I notice I didn’t add this onto my site when I started it, but I meant to: I’m an advocate of sharing, and pretty sure I am a copyleftist (though I appreciate the intention of copyright as it started out), so I’m choosing to license all my art, text, and films from this site through Creative Commons.
I’ve picked this license: Attribution-NonCommercial-ShareAlike, or CC BY-NC-SA. It lets anyone know that my work can be ripped, remixed, and reused as long as I am given credit for being the creator, it’s not used to create commercial products for sale, and that whatever is made with my original work, no matter how it changes, is licensed in the same way, so the work here that is “born” open, stays open. See the Creative Commons site for information about this license (or any other licenses you might be curious about).
I would love to be commissioned to paint an abstract industrial landscape on the wall of a building for a million dollars, but I’m just not interested in pursuing that work. I love teaching and writing and working with my colleagues on projects that vary from OER to collaborative teaching/learning in two states at two different institutions. I like being employed by a university that supports my scholarly, teacherly, and writerly endeavors. I think that very employment is a contract in which I create for the world and the betterment of my students, anything and everything, and in return I am paid to teach, administer, create, write, think, and share.
If I am in the business of creating knowledge or thinking of things to do to help others create knowledge, and I hold all that in a death grip keeping it all to myself or for those few who can pay, what’s the point? Don’t misunderstand me. My original art work is always for sale. So is my knowledge, to an extent (I will consult when the project is right), but I wouldn’t sell anything to students, nor to teachers, or to other artists–they get it for free, if they will promise to share with others in turn. And I mean by student, anyone who wants to learn, and by teacher, anyone who wants to create or share, and by artist, anyone who wants to create.
When you take from the commons, you should give back to the commons. I learned that from Steven Weber’s The Success of Open Source (2004), and a few other places, and from my work with Writing Spaces, too. I get the “gift economy” as some call it. I always have loved giving gifts. It’s what we’re here for, right? Could there be any other purpose? I mean, it’s not possible that we’re here just because we’re each so amazing, wonderful, incredible just by ourselves? Who lives in a vacuum? And who doesn’t love John Donne, by the way? He’s so apropos for the open movement:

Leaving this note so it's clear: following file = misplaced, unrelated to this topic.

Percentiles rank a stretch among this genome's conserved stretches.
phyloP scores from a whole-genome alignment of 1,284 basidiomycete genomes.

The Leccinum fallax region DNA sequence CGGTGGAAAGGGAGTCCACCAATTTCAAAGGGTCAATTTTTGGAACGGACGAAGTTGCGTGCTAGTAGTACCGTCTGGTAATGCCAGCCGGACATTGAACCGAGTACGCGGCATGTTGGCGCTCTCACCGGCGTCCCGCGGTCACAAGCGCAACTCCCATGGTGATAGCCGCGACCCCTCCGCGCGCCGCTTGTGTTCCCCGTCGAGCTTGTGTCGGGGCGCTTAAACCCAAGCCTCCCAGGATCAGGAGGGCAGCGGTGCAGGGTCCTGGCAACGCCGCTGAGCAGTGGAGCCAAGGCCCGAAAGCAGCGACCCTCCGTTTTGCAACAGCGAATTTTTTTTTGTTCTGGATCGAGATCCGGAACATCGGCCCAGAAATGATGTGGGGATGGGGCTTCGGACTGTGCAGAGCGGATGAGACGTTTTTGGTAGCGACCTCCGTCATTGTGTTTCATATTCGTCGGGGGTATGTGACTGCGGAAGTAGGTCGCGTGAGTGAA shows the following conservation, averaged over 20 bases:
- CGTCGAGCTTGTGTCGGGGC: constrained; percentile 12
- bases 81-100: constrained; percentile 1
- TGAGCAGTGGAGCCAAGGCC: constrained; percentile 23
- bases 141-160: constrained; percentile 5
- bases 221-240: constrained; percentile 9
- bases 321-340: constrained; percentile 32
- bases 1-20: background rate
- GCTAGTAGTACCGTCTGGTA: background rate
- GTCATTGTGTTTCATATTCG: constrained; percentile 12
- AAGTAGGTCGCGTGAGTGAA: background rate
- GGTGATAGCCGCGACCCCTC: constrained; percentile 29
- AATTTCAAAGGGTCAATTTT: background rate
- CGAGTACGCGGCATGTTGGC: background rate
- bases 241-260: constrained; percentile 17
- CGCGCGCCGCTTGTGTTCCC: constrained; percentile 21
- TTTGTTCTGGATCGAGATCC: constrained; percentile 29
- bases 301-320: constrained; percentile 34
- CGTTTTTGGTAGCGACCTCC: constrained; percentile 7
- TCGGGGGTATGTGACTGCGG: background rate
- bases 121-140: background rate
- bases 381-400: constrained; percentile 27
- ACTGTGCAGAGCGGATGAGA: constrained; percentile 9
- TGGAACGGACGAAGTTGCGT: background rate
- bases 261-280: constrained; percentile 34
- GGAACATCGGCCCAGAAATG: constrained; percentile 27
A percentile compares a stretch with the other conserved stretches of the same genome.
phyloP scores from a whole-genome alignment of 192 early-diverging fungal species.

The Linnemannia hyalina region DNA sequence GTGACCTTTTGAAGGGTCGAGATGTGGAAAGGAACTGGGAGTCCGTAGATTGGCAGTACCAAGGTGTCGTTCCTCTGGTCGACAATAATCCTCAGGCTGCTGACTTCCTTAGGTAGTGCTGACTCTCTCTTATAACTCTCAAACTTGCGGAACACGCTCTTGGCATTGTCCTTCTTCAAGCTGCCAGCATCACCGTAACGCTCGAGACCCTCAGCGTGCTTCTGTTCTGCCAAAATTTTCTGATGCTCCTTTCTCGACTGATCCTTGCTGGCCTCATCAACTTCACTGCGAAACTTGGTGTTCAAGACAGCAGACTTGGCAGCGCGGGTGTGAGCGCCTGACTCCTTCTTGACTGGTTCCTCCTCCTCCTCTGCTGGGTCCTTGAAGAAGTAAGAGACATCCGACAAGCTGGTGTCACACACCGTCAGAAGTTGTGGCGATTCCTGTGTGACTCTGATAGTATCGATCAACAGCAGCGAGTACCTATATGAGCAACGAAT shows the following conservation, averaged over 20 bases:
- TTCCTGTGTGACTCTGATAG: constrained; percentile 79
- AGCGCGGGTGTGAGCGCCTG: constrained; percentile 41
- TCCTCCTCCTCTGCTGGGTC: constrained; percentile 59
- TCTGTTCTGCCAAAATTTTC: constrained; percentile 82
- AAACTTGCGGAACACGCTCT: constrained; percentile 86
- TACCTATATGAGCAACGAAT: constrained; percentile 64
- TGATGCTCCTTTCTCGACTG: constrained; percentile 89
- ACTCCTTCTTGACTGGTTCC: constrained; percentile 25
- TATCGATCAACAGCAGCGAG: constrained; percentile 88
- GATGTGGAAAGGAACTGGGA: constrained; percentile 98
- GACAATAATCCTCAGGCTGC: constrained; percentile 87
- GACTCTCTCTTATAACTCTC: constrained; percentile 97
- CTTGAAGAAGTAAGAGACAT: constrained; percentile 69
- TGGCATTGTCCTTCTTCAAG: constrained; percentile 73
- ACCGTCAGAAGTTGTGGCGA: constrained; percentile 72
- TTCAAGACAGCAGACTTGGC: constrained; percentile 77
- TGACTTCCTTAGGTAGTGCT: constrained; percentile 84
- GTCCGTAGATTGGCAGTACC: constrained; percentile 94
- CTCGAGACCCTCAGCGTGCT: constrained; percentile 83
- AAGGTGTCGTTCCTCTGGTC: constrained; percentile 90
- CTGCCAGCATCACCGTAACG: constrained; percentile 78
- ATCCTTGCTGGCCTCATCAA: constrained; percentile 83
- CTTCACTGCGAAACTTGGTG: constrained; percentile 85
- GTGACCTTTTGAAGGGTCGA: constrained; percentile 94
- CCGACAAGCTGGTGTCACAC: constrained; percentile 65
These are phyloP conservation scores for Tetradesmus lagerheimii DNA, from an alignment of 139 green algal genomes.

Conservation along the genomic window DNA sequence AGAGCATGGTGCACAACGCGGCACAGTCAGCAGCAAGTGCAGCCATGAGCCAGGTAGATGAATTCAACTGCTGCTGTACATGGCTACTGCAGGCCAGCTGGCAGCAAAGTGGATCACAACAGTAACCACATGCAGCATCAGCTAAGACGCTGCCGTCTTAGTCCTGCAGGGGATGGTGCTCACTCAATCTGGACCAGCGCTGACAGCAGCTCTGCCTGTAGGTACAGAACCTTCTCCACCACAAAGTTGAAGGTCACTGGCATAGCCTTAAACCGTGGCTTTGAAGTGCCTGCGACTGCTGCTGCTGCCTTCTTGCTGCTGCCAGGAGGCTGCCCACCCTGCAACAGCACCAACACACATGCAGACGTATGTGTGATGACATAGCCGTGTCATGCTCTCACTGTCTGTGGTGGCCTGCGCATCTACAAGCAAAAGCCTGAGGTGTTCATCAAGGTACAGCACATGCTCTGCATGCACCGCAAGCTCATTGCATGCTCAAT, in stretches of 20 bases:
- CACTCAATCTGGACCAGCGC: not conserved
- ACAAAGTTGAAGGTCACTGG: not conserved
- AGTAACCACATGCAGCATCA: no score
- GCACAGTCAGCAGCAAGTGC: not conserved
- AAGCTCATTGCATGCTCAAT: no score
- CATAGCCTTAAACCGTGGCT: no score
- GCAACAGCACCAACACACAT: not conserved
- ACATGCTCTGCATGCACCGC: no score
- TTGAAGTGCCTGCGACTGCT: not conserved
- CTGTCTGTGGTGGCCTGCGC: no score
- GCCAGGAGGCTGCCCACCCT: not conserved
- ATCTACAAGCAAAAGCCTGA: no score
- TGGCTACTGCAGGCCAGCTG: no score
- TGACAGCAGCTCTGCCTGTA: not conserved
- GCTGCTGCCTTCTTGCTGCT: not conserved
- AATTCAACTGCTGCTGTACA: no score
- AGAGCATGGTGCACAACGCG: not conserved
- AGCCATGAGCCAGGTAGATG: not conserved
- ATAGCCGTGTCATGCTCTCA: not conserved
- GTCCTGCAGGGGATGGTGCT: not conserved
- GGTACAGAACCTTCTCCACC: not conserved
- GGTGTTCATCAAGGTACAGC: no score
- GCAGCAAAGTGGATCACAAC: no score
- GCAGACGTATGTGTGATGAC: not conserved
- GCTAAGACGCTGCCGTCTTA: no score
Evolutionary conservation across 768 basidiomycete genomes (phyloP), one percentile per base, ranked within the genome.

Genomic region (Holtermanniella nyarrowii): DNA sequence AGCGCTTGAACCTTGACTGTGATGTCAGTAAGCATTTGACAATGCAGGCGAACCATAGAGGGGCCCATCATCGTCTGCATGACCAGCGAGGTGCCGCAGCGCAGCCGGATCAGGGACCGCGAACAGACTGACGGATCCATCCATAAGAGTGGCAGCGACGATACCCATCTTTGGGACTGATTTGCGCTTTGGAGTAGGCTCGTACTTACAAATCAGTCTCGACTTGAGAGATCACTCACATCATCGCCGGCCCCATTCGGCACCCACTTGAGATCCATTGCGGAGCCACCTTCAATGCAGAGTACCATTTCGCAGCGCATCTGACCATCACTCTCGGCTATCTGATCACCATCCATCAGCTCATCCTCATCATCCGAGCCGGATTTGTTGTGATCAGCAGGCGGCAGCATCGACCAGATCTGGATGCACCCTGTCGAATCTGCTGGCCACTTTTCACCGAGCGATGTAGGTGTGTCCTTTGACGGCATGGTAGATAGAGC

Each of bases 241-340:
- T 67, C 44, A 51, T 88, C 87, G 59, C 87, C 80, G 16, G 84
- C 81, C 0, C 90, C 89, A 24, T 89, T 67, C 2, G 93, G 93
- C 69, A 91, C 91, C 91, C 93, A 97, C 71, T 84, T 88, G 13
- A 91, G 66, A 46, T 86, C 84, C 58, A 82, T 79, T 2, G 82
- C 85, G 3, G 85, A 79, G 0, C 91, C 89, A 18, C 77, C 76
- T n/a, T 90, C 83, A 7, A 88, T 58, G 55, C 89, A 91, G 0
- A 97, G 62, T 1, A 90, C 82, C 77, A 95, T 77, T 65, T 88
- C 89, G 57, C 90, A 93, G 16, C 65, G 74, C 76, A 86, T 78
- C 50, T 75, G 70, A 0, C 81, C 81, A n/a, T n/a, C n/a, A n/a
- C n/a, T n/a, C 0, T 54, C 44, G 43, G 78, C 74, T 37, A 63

“[A]ll mankind is of one author, and is one volume; when one man dies, one chapter is not torn out of the book, but translated into a better language; and every chapter must be so translated…. No man is an island, entire of itself; every man is a piece of the continent, a part of the main; if a clod be washed away by the sea, Europe is the less, as well as if a promontory were, as well as if a manor of thy friend’s or of thine own were; any man’s death diminishes me, because I am involved in mankind, and therefore never send to know for whom the bell tolls; it tolls for thee” (Devotions Upon Emergent Occasions, “Meditation XVII“).
Perhaps the gift economy isn’t realistic for everything in the world, just perhaps, but I think higher education would be wise to pay close attention to the way open evolves in the next few years. There’s a movement afoot. We’re in the middle of a velvet revolution. And I like it. I don’t understand everything about the open movement yet, and may never, but I know one thing: I like it. A lot. The whole deal of being together rocks–we are all one volume–including Hemingway. I know what Donne means, and I value him for his convictions to his belief system, but don’t feel that an application of his thinking to this movement is wrong at all, nor do I think he would be displeased by my appropriation here. He might even think there was hope for me yet.
So be careful if you’re driving behind me, I brake for copyleft, and I mean it.